Democracy, Elitism, and the Left

by Michael Potemra


One of the things I’ve always liked about the Democrats is their rhetoric about being the party of ordinary folks. A classic instance was the late Senator Paul Wellstone’s line about fighting for “the little fellers, not the Rockefellers.” Republicans, of course, would chaff Wellstone for collaborating with none other than Senator Jay . . . Rockefeller, on various liberal agenda items. As with a lot of political rhetoric on any part of the political spectrum, it helps to be reminded that the aw-shucks I’m-for-the-little-guy stuff is often just a pose. A few minutes ago, I saw a notable case in point: Rachel Maddow was mocking Mitt Romney for posing with mitten-shaped cookies on a visit to a Michigan bakery, which she contrasted with the same day’s images of our Cosmopolitan World Leader President grappling with issues of global significance on the world stage, encouraging (she implied) Russia’s Putin to turn back his helicopter-laden ships that were on their way to Syria . . .

I have my problems with populism, God knows, but isn’t that contrast of images ideally the way democracy should work — one officeholder does a job, and an opposing candidate has to meet ordinary folks and convince those ordinary folks to let him or her replace the officeholder? There are many demeaning elements in our political process, but the bare fact of having to relate to ordinary people in ordinary environments to win office is hardly one of them. In July 1945, a couple of months after the fall of Berlin, Churchill was holding a historic summit meeting with Stalin and Truman — even as the votes were being counted back in the U.K., and Churchill and his team were being unceremoniously dumped by the electorate. My purpose here is not to do an anti-Obama post, so I will content myself with the understatement that Churchill’s record on the world stage was, ahem, no less distinguished than Obama’s, and yet British voters managed to look past the impressive pageantry of statecraft, and come to a decision that their government needed to be replaced. That was an impressive precedent. (There are a number of stories about Churchill’s own reaction to the loss. My favorite is his rejection of a royal honor later that year, with the following quip: “I can hardly accept the Order of the Garter from the king after the people have given me the Order of the Boot.”)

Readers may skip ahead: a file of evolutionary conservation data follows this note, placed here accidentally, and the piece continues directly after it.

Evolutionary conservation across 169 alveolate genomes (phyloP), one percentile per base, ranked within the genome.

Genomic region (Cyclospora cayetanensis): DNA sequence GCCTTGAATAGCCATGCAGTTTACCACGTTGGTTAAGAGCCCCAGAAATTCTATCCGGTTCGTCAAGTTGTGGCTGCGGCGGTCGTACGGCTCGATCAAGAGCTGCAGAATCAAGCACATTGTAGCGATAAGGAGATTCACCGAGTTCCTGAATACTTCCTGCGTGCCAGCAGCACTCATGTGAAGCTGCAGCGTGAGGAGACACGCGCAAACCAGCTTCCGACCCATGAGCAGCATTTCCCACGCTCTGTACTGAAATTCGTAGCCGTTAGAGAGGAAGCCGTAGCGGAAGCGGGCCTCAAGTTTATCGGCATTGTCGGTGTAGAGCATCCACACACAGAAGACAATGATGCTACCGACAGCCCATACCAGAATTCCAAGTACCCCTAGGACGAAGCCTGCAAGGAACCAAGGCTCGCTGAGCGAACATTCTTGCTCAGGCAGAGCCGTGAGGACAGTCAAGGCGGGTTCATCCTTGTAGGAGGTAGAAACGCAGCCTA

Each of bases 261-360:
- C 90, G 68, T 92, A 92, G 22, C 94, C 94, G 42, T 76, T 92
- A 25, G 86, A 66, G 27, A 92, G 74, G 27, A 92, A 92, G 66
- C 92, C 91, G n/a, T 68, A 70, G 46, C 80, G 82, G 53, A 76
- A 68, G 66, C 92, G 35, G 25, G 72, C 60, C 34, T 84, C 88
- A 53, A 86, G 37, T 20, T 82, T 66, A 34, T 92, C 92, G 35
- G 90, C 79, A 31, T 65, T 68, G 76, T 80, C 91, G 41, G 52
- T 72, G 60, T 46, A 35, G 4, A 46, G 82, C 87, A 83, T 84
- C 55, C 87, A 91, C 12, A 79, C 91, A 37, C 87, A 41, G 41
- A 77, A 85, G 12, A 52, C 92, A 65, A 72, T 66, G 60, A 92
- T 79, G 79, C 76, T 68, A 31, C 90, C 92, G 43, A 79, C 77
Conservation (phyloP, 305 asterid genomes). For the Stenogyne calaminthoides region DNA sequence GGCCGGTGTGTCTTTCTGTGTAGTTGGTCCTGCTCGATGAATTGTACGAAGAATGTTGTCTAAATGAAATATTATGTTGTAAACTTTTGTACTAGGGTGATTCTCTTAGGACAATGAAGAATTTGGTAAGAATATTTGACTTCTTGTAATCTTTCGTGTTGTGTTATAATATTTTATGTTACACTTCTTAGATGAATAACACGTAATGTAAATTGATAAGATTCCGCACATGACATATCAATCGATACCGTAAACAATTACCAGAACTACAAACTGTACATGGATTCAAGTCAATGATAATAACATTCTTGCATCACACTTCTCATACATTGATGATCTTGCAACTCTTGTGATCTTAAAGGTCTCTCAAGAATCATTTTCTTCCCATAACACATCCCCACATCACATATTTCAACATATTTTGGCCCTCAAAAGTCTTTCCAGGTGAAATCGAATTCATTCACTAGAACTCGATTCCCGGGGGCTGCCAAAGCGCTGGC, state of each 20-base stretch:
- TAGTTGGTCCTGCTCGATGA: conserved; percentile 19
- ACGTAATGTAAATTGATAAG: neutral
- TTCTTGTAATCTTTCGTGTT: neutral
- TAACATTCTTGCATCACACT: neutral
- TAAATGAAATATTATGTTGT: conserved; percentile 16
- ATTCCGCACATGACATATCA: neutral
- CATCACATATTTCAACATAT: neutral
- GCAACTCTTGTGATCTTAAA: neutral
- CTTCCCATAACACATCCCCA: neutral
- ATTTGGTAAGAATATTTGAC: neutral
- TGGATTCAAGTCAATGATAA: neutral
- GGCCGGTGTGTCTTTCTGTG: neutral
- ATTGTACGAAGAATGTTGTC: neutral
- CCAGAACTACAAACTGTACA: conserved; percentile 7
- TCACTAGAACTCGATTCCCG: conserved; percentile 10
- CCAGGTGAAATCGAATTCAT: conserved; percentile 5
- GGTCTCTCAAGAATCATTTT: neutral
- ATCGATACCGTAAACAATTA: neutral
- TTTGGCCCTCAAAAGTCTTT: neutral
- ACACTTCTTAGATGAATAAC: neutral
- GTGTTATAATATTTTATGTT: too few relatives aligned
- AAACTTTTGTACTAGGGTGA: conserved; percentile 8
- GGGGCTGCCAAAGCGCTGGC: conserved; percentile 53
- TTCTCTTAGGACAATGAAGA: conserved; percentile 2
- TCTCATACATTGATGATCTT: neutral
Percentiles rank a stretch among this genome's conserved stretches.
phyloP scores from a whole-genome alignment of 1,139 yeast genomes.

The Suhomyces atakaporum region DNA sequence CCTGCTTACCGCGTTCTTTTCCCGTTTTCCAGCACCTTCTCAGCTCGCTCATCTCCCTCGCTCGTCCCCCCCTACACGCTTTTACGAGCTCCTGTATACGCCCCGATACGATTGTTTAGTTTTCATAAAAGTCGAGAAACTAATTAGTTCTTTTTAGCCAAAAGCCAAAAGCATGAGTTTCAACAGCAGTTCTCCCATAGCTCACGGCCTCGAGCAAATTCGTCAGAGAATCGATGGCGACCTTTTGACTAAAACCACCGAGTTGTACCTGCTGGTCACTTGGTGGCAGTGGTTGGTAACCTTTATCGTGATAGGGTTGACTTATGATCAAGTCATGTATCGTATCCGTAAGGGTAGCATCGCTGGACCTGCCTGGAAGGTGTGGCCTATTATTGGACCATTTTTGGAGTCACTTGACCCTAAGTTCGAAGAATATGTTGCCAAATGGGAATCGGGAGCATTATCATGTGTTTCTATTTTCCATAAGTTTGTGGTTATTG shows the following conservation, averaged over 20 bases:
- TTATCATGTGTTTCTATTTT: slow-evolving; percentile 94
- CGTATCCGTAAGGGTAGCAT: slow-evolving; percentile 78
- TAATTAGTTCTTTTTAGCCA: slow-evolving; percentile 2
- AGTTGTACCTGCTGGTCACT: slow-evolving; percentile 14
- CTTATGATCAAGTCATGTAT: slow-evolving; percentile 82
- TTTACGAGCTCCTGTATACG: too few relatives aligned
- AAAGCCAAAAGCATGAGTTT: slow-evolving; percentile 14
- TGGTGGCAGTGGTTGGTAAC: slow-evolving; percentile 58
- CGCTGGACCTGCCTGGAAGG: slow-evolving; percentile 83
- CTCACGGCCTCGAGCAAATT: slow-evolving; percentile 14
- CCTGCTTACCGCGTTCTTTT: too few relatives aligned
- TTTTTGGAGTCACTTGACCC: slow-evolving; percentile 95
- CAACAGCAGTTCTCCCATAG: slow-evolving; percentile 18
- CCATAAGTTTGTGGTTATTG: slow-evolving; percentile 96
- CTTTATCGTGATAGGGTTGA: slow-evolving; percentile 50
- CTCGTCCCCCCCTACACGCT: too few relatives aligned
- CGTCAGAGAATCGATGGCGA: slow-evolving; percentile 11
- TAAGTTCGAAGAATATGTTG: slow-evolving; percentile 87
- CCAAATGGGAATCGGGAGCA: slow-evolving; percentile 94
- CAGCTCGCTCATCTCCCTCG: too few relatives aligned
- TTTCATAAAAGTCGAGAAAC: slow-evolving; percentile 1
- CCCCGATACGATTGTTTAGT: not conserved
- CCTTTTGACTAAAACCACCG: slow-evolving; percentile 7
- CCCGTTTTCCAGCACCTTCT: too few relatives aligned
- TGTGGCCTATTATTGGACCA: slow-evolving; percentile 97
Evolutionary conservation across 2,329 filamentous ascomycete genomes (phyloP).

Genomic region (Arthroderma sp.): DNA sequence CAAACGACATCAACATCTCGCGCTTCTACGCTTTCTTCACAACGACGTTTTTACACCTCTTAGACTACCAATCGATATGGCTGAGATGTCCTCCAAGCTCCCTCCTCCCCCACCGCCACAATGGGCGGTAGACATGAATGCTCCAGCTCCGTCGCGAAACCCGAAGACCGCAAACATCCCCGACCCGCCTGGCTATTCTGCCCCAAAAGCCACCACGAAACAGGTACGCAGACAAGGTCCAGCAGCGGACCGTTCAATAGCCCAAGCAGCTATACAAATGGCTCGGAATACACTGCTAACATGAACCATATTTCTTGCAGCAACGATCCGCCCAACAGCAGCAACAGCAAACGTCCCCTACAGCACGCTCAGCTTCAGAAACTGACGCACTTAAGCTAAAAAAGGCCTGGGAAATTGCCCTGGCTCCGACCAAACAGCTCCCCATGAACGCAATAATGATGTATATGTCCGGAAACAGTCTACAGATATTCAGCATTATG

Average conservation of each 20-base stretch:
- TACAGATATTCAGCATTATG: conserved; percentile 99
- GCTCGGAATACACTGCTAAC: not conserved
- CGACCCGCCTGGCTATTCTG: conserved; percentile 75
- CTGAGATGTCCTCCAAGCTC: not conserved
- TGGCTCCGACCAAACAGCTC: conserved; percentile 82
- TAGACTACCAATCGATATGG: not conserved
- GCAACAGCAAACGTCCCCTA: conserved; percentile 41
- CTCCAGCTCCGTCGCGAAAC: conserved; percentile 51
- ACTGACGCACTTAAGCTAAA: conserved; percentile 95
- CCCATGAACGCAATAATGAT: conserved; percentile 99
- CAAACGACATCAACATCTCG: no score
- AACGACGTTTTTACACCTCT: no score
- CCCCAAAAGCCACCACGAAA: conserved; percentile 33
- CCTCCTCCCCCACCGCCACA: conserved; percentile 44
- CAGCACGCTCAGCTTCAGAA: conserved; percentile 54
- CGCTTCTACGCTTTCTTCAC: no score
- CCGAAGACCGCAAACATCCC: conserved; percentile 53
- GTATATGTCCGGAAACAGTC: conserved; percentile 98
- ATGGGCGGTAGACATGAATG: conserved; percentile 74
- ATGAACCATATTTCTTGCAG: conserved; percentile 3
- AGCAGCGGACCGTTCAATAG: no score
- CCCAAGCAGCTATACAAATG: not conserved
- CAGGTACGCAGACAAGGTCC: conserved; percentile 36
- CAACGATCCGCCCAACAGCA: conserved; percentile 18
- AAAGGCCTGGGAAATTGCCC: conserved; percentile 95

History can be made at summit meetings — but democracy can, and should, happen in bakeries.

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